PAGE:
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Ron Gilbert, developer of Thimbleweed Park is switching to Linux

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Ron Gilbert is a name most in the game industry will know from the likes of Thimbleweed Park, and earlier works like The Cave while at Double Fine and they were even the producer on my all-time favourite RTS Total Annihilation. More than that, Gilbert was also the creator of the classic Monkey Island and it appears they're now attempting to switch to Linux.

Terrible Toybox, the actual team behind Thimbleweed Park are working on a new game and game engine too. They released Delores: A Thimbleweed Park Mini-Adventure in May 2020, as a small standalone title that acts as a prototype for their newer game engine. They even put up the source code for the Delores game on GitHub, although it's not under an open source license. It doesn't support Linux yet but that appears to be planned.

So what's the fuss about? They're switching their development flow to Linux and they've started blogging about the adventure too with a first post about their new hardware a few days ago. Seems they've settled on a Dell XPS 13 with Ubuntu Budgie. The question is: why are they doing it? As they said in the post:

My goal is to see how far I can get developing my new game on directly on Linux and not the Mac (I haven't developed on Windows in years). Can I ditch the Mac and go 100% Linux?

For working on the "game", this shouldn't be a problem once the engine runs on Linux. The few custom tools I use (Wimpy, for example) and all built from the same code the engine is, so once it's working under Linux, they should compile as well.

It's quite interesting to see more developers try out Linux, although not too surprising with how Apple is now again moving CPU architecture. Not just that though, as Apple have been getting more hostile for indie developers, with all sorts of extras being needed now and that's on top of the "Apple tax" that forces you onto their hardware. Gilbert mentioned this as well, with Apple being 'more paranoid and authoritarian' as time goes on.

Since their initial blog post it seems it went mostly okay, and they're continuing to learn and find the software they want. Will be fun to see how it all goes. Good luck, we're here if you need us Mr Gilbert and our Forum is always open. We're always happy to help game developers on Linux.

Article taken from GamingOnLinux.com.
Tags: Game Dev, Misc | Apps: Thimbleweed Park
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I am the owner of GamingOnLinux. After discovering Linux back in the days of Mandrake in 2003, I constantly came back to check on the progress of Linux until Ubuntu appeared on the scene and it helped me to really love it. You can reach me easily by emailing GamingOnLinux directly.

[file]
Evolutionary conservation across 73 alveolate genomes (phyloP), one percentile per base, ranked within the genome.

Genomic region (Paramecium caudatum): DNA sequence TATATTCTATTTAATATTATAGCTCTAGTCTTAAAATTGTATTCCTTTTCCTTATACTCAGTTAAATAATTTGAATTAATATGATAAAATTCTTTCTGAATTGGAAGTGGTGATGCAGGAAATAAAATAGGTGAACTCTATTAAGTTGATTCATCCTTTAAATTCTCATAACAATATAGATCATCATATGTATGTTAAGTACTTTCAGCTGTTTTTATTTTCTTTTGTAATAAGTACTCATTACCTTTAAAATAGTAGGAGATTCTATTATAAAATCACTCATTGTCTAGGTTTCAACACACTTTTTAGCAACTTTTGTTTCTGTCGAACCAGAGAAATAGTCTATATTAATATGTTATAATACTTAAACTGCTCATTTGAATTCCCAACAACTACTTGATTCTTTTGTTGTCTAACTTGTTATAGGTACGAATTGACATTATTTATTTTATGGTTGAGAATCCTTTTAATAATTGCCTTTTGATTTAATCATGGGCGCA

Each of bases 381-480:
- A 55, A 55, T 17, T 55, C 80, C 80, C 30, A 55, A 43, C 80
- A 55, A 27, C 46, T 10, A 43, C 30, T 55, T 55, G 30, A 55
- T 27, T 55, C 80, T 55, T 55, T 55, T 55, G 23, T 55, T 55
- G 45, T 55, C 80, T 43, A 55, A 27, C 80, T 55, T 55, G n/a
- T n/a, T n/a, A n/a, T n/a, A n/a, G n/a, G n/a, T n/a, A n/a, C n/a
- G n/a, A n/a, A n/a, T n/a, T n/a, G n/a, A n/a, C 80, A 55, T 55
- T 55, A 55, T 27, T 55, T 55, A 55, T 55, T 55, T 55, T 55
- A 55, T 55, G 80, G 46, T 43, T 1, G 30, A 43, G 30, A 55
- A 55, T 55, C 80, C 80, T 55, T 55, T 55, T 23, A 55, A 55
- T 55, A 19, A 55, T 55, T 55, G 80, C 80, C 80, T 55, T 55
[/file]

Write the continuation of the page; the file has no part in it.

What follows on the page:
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52 comments
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NeoTheFox 27 Jul
Oooh, exciting! I wonder how well that goes, especially since coming off OSX he should feel more comfortable with a terminal already
mirv 27 Jul
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After a little time spent on GNU/Linux, I wonder how he will find it compared to Mac. Obviously there are several things to get sorted when moving to a new platform, but once that's done, development impressions would be interesting to hear/read about.
Eike 27 Jul
Quotewe're here if you need us Mr Gilbert and our Forum is always open

Oh yes! Please feel free to ask about anything and everything Mr. Ron Gilbert! You have provided us unforgettable life content

(i'm sure he knows about GOL!?)
mylka 27 Jul
why does he need a new engine? just use godot
Pit 27 Jul
Quoting: NeoTheFoxOooh, exciting! I wonder how well that goes, especially since coming off OSX he should feel more comfortable with a terminal already

I have my doubts. Looking at the astronomy forum I'm in, usually the Mac people are even more reluctant than Windowers to do anything command line / terminal....
mirv 27 Jul
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Quoting: mylkawhy does he need a new engine? just use godot

One engine does not rule them all.
Their existing tooling, setup, asset management, etc, would have to change to use a different engine, and that can be quite a hefty bit of work - if the engine is even suitable for what kind of game they want to make.
Liam Dawe 27 Jul
Quoting: mylkawhy does he need a new engine? just use godot
I like Godot but it's not the answer to everything and it doesn't fit everyone's needs. Why does anyone make their own stuff? To learn, to have full control and know exactly what it's doing. Just telling a developer to "use x game engine" isn't particularly helpful.
madpinger 27 Jul
He'll prob be more receptive than those coming from windows I guess. We'll see ^.^
Solarwing 27 Jul
Hopefully terrible toybox have patience to learn how to use Linux and not let the possible setbacks to discourage them. I think all the means are there to make games using Linux. Probably it's a question of learning. Tomorrow will tell us more.Good luck to them and hopefully results are good!
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